Supplying Ukraine with temporary storage mechanisms – such as bins and bags – is also a way to potentially salvage this year’s crop in Ukraine because the storage facilities in the country currently are nearing capacity. Temporary storage could also be used to help get the grain onto trucks and trains out of the country, one administration official said.
These efforts come as US Secretary of State Antony Blinken laid out an overall plan last month at the UN that the US is trying to implement which includes steps such as trying to connect countries that are major agricultural producers with countries in need of those products. Blinken said Wednesday that Russia risks “what’s left of its reputation” by not allowing food to get out of Ukrainian ports, but he did not cite any additional cost that the US was willing to impose on Russia for what he called an “effective blockade. ”
“It seeks relationships with countries around the world, including many countries that are now the victim of Russian aggression because of growing food insecurity resulting from that aggression,” Blinken said at a joint press conference with NATO Secretary General Jens Stoltenberg.
Concerned about the long-term impact of the war in Ukraine, the Biden administration is also considering how they can incentivize American farmers to produce more wheat and other agricultural products that are now on short supply around the globe. But those moves would not have the capability to increase output this summer, because the planting season has passed.
The administration is looking to other countries as well, including helping teach them how to use fertilizer more effectively to grow more agricultural projects, officials said. Fertilizer is on short supply globally because Russia has traditionally been a primary exporter of the crop-boosting soil.
If the effort to teach countries how to more efficiently use fertilizer is successful in countries that are reliant in Ukrainian wheat imports, it could drive up their own wheat production.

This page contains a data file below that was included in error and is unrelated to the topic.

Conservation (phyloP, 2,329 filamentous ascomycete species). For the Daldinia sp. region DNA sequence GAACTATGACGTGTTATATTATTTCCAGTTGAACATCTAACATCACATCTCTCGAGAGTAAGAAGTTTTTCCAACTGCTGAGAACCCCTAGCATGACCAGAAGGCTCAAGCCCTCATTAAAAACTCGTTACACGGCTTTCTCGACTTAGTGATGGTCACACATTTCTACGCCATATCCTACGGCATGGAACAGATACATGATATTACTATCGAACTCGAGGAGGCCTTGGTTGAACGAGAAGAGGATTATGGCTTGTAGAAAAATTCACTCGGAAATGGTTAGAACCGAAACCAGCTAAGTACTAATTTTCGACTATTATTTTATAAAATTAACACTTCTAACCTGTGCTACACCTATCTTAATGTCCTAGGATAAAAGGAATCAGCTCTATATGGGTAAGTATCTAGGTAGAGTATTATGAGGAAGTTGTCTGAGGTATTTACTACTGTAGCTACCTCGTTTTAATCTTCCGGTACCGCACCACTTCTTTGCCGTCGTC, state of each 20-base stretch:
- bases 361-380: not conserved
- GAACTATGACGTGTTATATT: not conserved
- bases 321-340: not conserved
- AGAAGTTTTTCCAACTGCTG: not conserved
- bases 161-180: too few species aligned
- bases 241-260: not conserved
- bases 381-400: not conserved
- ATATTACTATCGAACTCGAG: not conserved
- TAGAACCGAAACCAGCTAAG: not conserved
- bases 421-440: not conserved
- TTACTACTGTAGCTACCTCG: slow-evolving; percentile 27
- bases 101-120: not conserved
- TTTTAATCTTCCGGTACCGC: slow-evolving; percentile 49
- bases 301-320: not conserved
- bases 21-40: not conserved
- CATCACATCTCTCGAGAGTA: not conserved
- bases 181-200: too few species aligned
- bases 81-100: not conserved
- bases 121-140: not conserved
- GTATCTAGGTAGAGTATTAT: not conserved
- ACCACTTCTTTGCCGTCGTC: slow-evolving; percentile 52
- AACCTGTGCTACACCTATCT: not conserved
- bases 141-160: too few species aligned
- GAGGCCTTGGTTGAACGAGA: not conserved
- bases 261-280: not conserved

“There are a number of different kinds of fertilizers and fertilizer overuse is a problem,” said an administration official, adding that the administration is considering working with other countries and providing technical assistance. “If you’re not over-utilizing it, you actually get better crop yields, and you conserve fertilizer.”
No matter what happens, Ukraine’s grain exports aren’t likely to rebound to pre-war levels anytime soon. Welsh, the CSIS expert, explained that insurance and shipping costs will remain elevated even if the ports are unblocked, and as long as the war wages on, the risk to future harvests and the potential for a global food crisis remain.
Still others have said the best option is to give Ukraine weapons like anti-ship to use against Russia’s blockade and deter further Russian aggression against Ukraine’s ports.
“Cheaper & more sustainable solution to food security would be to arm Ukraine enough to unblock the Black Sea ports,” said Daria Kaleniuk, a leading Ukrainian civil society activist.
This story has been updated with comments from a European diplomat.